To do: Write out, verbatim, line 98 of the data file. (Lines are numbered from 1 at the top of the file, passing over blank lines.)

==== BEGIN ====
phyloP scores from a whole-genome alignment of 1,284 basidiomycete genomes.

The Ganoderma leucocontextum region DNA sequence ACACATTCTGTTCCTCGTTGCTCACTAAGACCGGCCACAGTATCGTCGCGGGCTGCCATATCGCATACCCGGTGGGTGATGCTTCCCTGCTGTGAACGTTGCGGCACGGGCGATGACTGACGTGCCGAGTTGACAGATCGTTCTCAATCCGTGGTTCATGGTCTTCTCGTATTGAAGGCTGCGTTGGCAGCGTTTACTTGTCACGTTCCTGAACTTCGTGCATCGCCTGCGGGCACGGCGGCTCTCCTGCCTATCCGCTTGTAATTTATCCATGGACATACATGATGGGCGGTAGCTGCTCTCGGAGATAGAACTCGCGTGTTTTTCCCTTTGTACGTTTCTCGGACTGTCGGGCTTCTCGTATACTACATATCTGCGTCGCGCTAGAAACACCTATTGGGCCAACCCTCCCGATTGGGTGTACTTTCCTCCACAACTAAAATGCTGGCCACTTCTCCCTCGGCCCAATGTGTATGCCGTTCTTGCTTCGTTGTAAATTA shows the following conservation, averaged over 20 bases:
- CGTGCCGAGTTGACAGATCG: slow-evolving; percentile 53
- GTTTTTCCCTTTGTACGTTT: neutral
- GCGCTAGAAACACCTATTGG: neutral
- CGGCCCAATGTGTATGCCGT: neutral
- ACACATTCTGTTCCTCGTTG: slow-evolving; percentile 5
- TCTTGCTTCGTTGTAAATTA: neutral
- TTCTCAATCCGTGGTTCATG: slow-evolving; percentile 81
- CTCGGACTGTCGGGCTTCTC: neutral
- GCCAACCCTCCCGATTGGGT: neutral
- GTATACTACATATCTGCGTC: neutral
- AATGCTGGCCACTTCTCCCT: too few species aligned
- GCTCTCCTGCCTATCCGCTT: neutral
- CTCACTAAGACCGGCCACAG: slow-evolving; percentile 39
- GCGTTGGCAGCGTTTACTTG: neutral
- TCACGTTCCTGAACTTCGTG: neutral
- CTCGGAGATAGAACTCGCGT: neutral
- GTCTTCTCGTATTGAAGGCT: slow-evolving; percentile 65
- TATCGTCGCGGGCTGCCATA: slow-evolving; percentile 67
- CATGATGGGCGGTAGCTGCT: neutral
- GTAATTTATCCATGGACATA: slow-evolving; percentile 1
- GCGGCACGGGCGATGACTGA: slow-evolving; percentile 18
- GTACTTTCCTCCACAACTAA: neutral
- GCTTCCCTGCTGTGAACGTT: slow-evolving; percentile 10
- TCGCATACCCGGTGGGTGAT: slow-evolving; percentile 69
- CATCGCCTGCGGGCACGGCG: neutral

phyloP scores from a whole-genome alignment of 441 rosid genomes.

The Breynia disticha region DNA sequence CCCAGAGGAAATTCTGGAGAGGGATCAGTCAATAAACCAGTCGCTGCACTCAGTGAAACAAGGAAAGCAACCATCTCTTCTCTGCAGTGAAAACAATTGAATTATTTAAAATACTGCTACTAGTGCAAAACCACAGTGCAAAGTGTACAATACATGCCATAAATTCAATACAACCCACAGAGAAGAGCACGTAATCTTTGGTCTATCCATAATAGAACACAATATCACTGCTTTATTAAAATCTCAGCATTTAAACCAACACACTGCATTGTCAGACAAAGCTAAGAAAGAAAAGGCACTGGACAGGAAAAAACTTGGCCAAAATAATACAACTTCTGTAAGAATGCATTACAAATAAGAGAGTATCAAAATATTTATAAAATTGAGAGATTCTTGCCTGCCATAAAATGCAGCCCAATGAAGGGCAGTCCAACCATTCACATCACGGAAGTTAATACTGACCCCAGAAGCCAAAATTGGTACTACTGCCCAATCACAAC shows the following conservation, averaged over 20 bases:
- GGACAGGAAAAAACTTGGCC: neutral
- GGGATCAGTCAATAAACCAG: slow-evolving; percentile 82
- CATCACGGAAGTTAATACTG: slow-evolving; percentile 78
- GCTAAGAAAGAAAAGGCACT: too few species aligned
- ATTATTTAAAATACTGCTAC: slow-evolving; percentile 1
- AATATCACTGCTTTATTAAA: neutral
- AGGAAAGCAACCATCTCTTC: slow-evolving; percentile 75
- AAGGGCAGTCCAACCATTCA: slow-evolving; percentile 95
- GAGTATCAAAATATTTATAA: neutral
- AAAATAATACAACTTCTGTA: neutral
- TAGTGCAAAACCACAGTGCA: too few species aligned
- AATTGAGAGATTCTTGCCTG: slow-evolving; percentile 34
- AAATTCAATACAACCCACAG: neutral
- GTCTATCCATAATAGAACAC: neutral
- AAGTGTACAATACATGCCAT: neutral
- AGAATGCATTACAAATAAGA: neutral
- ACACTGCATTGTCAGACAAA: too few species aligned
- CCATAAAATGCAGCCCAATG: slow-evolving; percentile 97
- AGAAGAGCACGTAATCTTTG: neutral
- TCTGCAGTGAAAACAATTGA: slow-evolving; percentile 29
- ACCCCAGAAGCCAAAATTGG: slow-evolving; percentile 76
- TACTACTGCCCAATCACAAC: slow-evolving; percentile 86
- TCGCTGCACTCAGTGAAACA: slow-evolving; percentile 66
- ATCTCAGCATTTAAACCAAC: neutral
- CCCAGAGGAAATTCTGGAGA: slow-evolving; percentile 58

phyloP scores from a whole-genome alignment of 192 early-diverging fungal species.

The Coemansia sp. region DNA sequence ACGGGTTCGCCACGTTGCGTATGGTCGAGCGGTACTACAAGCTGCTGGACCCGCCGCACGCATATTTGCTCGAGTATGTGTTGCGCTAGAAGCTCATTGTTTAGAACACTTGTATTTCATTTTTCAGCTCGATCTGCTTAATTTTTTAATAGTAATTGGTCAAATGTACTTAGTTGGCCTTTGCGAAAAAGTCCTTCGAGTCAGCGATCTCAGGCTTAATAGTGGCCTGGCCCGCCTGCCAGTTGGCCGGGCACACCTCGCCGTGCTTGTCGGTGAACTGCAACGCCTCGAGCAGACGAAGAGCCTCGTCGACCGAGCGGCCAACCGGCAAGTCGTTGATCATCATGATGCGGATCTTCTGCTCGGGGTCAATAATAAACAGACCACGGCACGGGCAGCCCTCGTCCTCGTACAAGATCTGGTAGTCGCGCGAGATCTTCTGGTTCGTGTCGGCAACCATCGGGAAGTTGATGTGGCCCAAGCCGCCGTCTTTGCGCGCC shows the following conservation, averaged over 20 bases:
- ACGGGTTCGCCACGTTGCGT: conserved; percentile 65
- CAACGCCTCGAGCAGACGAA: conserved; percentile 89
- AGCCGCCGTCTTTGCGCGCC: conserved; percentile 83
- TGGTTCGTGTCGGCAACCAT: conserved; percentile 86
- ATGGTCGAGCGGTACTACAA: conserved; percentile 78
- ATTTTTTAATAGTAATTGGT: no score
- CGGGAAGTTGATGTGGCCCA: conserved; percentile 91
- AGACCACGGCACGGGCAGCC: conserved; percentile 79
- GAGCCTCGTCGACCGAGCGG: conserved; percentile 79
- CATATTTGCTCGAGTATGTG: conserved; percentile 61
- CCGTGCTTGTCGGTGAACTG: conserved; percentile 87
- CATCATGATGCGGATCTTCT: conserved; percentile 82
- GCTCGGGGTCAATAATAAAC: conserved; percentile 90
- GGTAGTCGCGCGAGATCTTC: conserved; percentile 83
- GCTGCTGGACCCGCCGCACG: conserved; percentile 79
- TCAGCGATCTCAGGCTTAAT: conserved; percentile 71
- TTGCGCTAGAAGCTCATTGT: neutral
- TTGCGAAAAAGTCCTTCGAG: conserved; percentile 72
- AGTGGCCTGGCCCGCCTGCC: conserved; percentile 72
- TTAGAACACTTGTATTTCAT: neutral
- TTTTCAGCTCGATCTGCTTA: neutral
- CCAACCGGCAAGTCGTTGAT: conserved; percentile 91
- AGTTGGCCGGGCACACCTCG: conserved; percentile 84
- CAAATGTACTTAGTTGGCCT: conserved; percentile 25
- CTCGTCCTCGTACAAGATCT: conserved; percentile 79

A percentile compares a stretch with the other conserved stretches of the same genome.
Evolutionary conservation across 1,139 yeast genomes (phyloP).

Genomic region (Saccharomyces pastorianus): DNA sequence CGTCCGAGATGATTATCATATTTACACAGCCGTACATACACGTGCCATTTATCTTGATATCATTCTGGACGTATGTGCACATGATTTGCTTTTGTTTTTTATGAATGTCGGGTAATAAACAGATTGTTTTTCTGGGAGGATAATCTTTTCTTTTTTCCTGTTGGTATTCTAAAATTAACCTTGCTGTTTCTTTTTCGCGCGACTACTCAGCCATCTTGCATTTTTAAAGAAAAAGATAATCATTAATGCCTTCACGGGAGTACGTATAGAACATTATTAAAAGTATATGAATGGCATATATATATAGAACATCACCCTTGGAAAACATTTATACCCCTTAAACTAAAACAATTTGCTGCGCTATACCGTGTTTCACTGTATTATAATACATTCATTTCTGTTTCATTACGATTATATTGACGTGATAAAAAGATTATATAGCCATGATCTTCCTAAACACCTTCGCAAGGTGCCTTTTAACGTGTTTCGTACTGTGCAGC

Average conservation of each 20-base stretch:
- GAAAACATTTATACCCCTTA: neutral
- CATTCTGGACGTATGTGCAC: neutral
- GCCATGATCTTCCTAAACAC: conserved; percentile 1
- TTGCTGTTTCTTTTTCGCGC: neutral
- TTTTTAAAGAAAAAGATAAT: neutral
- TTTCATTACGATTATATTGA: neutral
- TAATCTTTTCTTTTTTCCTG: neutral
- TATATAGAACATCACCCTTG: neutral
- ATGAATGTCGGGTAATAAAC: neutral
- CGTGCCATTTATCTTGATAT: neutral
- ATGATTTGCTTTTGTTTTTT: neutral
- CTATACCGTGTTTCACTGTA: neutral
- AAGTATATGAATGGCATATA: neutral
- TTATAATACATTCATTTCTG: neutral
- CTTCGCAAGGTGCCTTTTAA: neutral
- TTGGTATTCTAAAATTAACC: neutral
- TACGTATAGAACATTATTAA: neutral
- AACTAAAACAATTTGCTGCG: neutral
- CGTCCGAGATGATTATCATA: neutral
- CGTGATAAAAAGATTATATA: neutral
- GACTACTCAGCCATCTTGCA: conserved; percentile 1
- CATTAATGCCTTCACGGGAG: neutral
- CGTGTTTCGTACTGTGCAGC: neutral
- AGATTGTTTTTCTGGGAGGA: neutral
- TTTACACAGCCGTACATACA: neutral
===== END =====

- AAGTATATGAATGGCATATA: neutral